"Death Wish" (1974) was a smash hit and Bronson became one of the top stars of Hollywood acquiring a cult status as a one-man army on the horizon to wipe out America of thugs, hooligans and muggers. Critics attacked the movie as too violent and reactionary, but ordinary men and women heaped praise on it."Death Wish'' had an impact on Indian filmmakers too, and such type of justifiable revenge based `curry' versions began to be made with some of them making it big at the box-office. As it often happens, the success of "Death Wish" led to four more sequels but those films did not do well like the first film.

Bronson went on to make as many as 90-plus movies in his long career, but advancing age and also his indifference and arrogance towards his fans and fellow-workers led to a decline in its popularity and cult status.

During the making of "The Stone Killer" (1973) on a New York street, an elderly lady noticed the crowds and cops and found out the reason.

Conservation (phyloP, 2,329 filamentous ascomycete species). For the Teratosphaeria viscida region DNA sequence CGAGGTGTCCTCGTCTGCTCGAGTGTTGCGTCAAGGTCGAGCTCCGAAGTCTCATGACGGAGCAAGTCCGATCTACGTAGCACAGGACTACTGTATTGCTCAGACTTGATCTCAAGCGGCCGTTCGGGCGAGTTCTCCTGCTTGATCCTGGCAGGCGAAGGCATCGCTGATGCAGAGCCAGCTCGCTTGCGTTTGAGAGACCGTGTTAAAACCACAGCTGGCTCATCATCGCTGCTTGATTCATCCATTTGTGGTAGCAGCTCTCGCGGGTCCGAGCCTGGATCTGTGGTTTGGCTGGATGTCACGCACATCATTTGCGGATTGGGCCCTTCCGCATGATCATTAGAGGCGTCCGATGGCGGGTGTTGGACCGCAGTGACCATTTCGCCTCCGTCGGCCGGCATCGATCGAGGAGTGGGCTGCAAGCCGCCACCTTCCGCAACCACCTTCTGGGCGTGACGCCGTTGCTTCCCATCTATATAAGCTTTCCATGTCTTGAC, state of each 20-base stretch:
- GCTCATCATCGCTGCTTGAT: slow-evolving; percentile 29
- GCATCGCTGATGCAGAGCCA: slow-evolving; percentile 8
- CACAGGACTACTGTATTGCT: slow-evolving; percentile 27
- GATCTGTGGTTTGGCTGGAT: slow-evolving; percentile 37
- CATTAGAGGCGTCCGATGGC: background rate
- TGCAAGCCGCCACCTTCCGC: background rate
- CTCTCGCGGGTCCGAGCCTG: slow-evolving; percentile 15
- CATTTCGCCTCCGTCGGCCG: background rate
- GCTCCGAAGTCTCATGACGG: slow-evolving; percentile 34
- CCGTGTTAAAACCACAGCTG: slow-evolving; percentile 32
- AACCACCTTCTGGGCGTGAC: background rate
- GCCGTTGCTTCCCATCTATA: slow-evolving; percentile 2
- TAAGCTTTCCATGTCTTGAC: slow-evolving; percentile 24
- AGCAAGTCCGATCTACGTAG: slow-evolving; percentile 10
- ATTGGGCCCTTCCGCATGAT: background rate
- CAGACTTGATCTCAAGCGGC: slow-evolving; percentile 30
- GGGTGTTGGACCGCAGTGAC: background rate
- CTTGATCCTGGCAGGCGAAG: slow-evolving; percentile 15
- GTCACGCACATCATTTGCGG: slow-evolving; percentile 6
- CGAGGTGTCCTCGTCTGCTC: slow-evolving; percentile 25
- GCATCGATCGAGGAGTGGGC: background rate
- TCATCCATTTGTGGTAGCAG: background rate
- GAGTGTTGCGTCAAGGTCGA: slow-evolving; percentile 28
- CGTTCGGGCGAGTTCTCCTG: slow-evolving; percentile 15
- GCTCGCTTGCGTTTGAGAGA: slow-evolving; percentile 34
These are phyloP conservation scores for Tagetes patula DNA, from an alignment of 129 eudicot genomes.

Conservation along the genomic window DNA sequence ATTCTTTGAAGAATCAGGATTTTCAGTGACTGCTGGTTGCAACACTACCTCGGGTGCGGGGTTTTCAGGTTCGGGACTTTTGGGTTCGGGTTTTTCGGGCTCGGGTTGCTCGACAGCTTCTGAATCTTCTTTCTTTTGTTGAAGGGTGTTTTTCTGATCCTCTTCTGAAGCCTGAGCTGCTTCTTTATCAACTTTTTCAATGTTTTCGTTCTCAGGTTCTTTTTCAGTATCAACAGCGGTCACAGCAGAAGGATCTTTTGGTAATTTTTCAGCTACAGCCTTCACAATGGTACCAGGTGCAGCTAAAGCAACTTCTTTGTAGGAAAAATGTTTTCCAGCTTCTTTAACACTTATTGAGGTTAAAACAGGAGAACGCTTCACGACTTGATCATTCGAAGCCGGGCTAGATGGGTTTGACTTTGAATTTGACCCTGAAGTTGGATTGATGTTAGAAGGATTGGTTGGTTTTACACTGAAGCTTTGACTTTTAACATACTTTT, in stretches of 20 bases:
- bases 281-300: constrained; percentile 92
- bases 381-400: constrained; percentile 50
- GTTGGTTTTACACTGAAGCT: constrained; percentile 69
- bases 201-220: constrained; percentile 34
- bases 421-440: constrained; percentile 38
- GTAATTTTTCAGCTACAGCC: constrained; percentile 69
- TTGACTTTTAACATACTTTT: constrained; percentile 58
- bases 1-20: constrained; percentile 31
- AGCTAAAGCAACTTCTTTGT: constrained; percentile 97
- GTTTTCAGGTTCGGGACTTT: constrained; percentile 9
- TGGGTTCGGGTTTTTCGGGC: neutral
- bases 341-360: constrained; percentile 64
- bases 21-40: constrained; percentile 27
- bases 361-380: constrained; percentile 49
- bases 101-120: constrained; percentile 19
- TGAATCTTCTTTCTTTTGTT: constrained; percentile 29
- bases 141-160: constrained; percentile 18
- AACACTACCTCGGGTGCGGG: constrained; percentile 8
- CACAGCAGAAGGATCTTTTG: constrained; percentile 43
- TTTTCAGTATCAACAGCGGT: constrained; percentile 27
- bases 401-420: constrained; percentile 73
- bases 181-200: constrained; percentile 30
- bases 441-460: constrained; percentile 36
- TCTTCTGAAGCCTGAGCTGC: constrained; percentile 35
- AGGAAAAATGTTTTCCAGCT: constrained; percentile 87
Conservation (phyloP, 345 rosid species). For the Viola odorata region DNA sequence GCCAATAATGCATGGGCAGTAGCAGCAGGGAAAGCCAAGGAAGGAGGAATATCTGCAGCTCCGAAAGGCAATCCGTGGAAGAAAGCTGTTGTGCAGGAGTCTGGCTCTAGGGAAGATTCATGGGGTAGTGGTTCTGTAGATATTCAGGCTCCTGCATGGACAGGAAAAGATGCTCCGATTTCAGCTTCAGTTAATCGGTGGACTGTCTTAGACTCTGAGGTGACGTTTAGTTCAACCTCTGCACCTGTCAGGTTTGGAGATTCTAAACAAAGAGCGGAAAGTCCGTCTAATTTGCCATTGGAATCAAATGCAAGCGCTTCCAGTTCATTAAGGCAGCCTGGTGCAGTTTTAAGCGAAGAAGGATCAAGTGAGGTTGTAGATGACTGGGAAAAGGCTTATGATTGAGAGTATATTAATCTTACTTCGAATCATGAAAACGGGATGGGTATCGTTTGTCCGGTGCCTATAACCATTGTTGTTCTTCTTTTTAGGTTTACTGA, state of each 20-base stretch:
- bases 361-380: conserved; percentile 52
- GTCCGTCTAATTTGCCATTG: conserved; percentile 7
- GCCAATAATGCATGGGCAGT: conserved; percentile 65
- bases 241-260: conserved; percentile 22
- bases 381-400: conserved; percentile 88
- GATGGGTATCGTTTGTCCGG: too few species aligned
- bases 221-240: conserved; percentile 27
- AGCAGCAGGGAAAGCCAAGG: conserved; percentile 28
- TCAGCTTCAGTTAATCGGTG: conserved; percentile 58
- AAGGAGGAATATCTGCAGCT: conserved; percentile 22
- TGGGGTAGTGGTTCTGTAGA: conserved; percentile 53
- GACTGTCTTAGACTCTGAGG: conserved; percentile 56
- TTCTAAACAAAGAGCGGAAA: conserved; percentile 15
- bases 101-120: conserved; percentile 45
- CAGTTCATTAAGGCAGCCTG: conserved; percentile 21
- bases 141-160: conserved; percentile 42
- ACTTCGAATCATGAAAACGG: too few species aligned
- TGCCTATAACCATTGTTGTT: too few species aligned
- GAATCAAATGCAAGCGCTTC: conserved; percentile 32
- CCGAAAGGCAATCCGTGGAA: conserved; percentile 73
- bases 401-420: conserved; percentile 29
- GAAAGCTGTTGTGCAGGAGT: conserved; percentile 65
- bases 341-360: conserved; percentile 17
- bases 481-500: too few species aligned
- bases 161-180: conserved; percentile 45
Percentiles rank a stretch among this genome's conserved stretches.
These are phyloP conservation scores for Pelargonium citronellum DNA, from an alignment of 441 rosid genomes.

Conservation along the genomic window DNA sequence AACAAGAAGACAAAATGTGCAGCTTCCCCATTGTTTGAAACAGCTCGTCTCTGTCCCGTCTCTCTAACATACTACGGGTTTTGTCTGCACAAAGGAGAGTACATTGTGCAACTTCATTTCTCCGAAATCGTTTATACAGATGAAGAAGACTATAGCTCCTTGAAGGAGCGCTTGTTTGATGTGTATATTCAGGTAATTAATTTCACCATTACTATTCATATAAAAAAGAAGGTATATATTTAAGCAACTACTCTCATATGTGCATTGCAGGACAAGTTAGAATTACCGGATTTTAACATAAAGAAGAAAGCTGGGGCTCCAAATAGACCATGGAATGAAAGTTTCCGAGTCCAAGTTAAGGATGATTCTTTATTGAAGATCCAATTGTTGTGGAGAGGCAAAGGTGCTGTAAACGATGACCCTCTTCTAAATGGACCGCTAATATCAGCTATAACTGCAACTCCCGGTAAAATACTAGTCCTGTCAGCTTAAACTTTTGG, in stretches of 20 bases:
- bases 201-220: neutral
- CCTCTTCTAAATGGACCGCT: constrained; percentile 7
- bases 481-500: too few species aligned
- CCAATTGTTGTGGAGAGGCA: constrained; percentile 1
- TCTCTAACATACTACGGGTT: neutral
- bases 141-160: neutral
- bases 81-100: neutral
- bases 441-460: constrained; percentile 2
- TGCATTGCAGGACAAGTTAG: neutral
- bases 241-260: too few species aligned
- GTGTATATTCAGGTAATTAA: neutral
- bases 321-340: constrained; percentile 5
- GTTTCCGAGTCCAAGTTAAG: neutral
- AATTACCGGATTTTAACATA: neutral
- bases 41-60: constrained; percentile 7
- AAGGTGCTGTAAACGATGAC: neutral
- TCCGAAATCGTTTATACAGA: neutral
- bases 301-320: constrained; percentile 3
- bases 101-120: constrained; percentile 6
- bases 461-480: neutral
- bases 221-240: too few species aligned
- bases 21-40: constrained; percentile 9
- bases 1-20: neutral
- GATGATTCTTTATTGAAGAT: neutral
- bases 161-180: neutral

Quickly she went home to change and picking up her autograph book and camera she came back and accosted Bronson seated in the chair and took pictures. At once, the `Death Wish' star exploded in rage and violently pushed the lady and snatched her camera. Fuming, he asked the nearby cop to remove the film from the camera and throw it out. Passers-by, curious onlookers and of course the poor lady were shocked by the conduct of the star.

This incident received wide publicity in the Press and Bronson received many brickbats. But he did not care. His conduct was in sharp contrast to other superstars like Arnold Schwarzenegger, John Wayne and Gregory Peck and such gentlemen actors.

Sadly, during the last few years of his life, Bronson fell a victim to Alzheimer's Disease but he made statements that he was fit as a fiddle! His marriage to actress Jill Ireland (1936-1990) was the happiest period of his life and when she died of cancer he was heartbroken. Bronson (born 1922) died on August 30, 2003 due to a severe attack of pneumonia.

Surprisingly, he once told his Hollywood friends, "I have always played roles with guns and gore, but what I would like to do is a man in a mansion leaning on the mantle piece with a cocktail glass in his hands!"

As it often happens, in life, such a role did not come his way! Obviously, it seems even stars cannot be choosers!